Utilizing a new global platform, the all-new Honda HR-V has one of the most spacious and versatile cabins in its class. Utilizing its unique platform design with a center-mounted fuel tank and reconfigurable second-row “Magic Seat,” the completely new HR-V has voluminous interior space along with a flexible cabin featuring multiple seating/cargo modes. With 100.1 cu. ft. of passenger volume (LX) and 58.8 cu. ft. of cargo volume with the second row seats down, the HR-V has space to rival some competitors’ mid-size SUV offerings.
“The new HR-V crossover is a true segment-busting vehicle, unlike anything else on the market today,” said Jeff Conrad, senior vice president American Honda Motor Co., Inc. and general manager of the Honda Division. “It’s got all the essential elements of our Honda DNA, our packaging innovation, fuel-efficient powertrain technology, leading safety technology and, above all, Honda quality, to make this an incredibly compelling, sporty and value-packed new member of the Honda family.”
The HR-V’s dynamic appearance and sporty, solid stance is aided by its coupe-like cabin shape and bold and powerful face, complemented by distinctive side contours, including a sharply upswept character line, deeply sculpted lower body form and the strong horizontal taper of both the front and rear fascia. Concealed rear door handles further enhance its coupe-like appearance.
The HR-V’s sporty and sophisticated interior features an expansive, airy cockpit with an abundance of soft-touch materials and premium detailing punctuated by precise bezels, sophisticated stitch lines and upmarket brushed chrome and piano black highlights – all fitting its mission as a youthful yet refined personal crossover vehicle. The three-meter driver’s instrument cluster features “floating” illumination rings and Honda’s ECO Assist feature, wherein the speedometer illumination changes from white to green depending on the fuel efficiency of the driver’s vehicle operation.
Power comes from a highly refined and responsive 1.8-liter SOHC 16-valve 4-cylinder engine with i-VTEC valvetrain producing a peak 138 horsepower at 6,500 rpm and 127 lb.-ft. of torque at 4,300 rpm (both SAE net). The engine is mated to a sporty and fuel-efficient continuously variable transmission (CVT) with Honda “G-design” shift logic, or a slick-shifting 6-speed manual transmission (2WD models only). The HR-V is available in either two-wheel-drive or all-wheel-drive drivetrain configurations. All-wheel-drive models feature Honda’s Real Time AWD with Intelligent Control System for outstanding all-weather traction and control. Driving efficiency, handling performance and cabin quietness are further aided by an aerodynamic shape and a lightweight yet rigid body structure with significant noise-insulating materials and design features.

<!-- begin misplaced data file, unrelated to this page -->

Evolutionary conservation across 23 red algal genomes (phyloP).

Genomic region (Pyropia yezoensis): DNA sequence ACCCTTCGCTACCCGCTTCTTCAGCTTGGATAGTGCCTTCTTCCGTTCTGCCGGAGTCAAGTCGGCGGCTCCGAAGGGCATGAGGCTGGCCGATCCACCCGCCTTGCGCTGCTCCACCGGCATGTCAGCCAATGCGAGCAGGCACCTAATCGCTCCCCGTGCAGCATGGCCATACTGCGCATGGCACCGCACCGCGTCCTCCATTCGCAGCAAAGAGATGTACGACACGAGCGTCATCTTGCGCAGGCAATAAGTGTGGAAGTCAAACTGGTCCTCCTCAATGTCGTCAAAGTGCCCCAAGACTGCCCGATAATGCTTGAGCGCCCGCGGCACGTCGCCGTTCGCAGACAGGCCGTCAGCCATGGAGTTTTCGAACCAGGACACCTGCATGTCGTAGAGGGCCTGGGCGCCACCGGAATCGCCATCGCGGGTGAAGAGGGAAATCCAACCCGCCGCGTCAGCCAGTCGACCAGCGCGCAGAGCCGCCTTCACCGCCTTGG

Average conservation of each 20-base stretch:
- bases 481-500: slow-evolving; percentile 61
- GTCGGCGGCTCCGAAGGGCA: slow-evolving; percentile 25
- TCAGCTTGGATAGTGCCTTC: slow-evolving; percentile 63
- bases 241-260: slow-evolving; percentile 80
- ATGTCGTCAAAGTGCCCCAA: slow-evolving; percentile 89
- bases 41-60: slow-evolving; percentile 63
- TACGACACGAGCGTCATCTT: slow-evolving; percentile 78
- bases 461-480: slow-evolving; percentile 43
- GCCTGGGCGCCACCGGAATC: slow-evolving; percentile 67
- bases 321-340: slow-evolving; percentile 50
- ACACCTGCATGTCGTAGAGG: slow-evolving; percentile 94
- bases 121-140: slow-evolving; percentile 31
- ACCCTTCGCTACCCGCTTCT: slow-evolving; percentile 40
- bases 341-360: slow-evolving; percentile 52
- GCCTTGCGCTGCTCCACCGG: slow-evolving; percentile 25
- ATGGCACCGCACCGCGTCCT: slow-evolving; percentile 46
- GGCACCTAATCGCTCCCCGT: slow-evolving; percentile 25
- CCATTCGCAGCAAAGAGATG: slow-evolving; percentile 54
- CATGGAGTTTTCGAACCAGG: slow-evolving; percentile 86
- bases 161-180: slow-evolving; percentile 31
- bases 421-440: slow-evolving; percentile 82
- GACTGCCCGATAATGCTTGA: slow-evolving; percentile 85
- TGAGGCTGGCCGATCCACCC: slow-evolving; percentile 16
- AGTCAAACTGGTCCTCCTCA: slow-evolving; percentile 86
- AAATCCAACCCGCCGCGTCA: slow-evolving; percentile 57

In keeping with Honda’s commitment to safety, the HR-V is expected to deliver top-in-class collision safety performance and incorporates Honda’s next-generation Advanced Compatibility Engineering™ (ACE™) front body structure, designed to more efficiently absorb and disperse the energy from a frontal collision. Standard safety and driver-assistive features include four-channel anti-lock brakes (ABS) with Brake Assist and Hill Start Assist; Vehicle Stability Assist™ (VSA®) with Traction Control; an Expanded View Driver’s Mirror; a Multi-Angle Rearview Camera; dual-stage, multiple-threshold front airbags, driver and front passenger SmartVent™ side airbags and side-curtain airbags for all outboard seating positions; and Tire Pressure Monitoring System (TPMS). The HR-V is anticipated to earn top collision safety ratings from the NHTSA (5-Star Overall Vehicle Score) and IIHS (Top Safety Pick).
Standard equipment on all HR-V models, available in LX, EX and EX-L trims, include power windows, power mirrors and power door and tailgate locks, electronic parking brake, rearview camera, aluminum-alloy wheels, tilt and telescoping steering wheel with audio and cruise controls, Bluetooth® HandsFreeLink® phone interface and Pandora radio. Higher trim models can be equipped with premium features including Honda’s 7-inch touchscreen Display Audio telematics interface, Honda LaneWatch™, Smart Entry/Push-Button Start, paddle shifters, SiriusXM® radio, HD Radio™ and Honda Digital Traffic, heated front seats, a power sunroof, embedded navigation and leather trim.
The 2016 Honda HR-V is covered by a comprehensive 3-year/36,000 mile new vehicle limited warranty and a 5-year/60,000 mile powertrain limited warranty. Additional benefits of ownership include Honda Roadside Assistance, which provides free 24-hour roadside assistance during the 3-year/36,000-mile new vehicle limited warranty term. The HR-V will be manufactured alongside the Fit at Honda’s newest North American auto plant, in Celaya, Mexico.